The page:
Semonkong: Off the Beaten Path in Lesotho
I had been in Lesotho for maybe a week before my boss thrust an “Adventurer’s Guide to the Mountain Kingdom” brochure in my hand and told me I just had to go to Semonkong.
For now, I’ll spare you the details about what a sleepy town Maseru is, but let’s just say it pretty much clears out on the weekends, emptying the majority of the expat community into neighboring South African towns of Ladybrand, Clarens, and Bloemfontein and lesser known parts of Lesotho. When a friend asked me to join a last minute about a trip to Semonkong Lodge, I quickly said yes.
Semonkong Lodge is great not only because of the sheer natural beauty of the location, but because the hosts are also fantastic. They have a small and very homey cafe called The Duck and Donkey that serves great sandwiches, entrees, and of course booze. They do have some vegetarian options as well – something I’ve yet to come across at too many places I’ve visited. We were with a group of 10, a mix of couples and non-couples, so the couples took double rondavels and the rest of us took the dorms at the top of the hill that had a self-serve kitchen area. We loaded up on groceries (and beer) before we left Maseru so we could have a huge braai (South African word for barbecue) later on in the evening.
There is plenty to do in Semonkong – fishing, dirt biking, hiking, 4×4 treks, cultural tours, rock climbing, horse back riding, and more.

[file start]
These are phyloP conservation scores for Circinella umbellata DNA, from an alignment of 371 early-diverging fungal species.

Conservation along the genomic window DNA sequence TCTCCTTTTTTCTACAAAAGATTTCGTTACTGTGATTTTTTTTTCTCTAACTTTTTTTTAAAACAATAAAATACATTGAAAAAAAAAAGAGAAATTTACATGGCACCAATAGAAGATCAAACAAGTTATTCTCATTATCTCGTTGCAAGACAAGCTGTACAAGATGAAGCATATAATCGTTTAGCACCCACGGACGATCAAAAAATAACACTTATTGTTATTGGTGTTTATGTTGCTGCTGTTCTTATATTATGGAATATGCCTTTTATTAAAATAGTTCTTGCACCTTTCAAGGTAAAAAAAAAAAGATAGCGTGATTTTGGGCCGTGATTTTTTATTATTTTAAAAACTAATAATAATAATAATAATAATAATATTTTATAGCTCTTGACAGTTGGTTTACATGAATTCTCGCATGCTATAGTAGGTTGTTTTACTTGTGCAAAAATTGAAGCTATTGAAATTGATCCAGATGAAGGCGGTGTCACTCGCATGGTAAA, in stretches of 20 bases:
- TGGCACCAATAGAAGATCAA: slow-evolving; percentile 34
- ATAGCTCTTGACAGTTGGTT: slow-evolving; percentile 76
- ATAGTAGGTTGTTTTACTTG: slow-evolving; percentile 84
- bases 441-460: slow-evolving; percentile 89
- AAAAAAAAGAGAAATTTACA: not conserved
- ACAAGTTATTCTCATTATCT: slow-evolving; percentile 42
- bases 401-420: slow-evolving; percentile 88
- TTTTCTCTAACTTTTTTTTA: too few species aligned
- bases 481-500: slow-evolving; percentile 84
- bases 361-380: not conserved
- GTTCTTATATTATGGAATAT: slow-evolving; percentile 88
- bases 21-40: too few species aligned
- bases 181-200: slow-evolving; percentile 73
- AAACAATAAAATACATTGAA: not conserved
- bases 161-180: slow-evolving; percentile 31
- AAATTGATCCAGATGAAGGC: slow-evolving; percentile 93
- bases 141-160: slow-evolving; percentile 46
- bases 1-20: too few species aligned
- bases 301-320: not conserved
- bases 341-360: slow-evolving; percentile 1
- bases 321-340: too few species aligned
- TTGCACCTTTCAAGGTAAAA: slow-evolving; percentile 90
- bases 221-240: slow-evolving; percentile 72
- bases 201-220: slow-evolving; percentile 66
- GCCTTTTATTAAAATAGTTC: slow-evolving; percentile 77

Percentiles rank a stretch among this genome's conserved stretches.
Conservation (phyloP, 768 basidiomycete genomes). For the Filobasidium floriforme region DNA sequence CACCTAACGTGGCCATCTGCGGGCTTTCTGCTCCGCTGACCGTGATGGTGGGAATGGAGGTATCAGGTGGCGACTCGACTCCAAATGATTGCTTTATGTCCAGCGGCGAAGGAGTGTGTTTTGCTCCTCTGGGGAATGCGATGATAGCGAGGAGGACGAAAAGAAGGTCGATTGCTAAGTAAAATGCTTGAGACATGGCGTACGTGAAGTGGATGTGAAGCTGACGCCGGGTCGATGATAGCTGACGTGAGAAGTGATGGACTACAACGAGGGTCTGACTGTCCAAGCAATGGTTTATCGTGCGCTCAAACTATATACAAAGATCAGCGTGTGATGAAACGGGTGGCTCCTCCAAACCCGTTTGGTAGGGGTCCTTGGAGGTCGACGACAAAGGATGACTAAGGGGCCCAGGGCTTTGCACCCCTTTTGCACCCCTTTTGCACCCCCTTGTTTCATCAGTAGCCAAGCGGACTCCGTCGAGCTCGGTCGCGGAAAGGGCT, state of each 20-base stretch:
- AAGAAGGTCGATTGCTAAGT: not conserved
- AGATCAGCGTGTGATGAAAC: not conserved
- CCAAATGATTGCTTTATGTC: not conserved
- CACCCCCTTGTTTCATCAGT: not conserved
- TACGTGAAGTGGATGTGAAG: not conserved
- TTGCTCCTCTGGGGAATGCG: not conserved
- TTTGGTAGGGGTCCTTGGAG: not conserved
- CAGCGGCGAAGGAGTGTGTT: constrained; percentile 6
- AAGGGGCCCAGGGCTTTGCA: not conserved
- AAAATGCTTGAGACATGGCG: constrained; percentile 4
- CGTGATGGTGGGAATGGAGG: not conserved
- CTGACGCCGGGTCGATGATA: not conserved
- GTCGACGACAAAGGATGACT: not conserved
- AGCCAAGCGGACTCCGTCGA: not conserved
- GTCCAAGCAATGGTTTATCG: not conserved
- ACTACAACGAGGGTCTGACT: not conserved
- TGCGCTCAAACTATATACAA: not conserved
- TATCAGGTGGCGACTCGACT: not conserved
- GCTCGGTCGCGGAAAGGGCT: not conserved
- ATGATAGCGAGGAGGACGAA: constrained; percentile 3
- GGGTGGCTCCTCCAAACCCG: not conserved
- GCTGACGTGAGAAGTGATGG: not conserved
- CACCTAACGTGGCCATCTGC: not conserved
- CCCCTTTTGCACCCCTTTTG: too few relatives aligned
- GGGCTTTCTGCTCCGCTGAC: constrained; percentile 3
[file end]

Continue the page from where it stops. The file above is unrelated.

We left Maseru around 11 am for the two-hour drive to Semonkong. Up until about a year ago, the drive would have taken nearly twice that time. The road was paved sometime last year, bringing substantial tourism to the area. There is plenty to do in Semonkong – fishing, dirt biking, hiking, 4×4 treks, cultural tours, rock climbing, horse back riding, and more. Two activities, however, seemed the most intriguing.
The Maletsunyane Abseil holds the Guinness World Record for the longest commercially operated single-drop abseil in the world, and it’s right at Semonkong Lodge! It’s a 204 meter (670 feet) drop, and a few of the guys in our group had done the abseiling and said that anyone who visits Semonkong absolutely must try it. Since the weather wasn’t great and it was fall there (and quite cold, despite being in Southern Africa), we all opted out this time but made plans to return in early spring (September) when the weather would be warmer.
The other, less adventurous albeit equally fun activity is the infamous donkey pub crawl. What exactly is a donkey pub crawl, you’re asking yourself? I’ll just let you experience it for yourself!
Photo for Semonkong: Off the Beaten Path in Lesotho by Unsplash.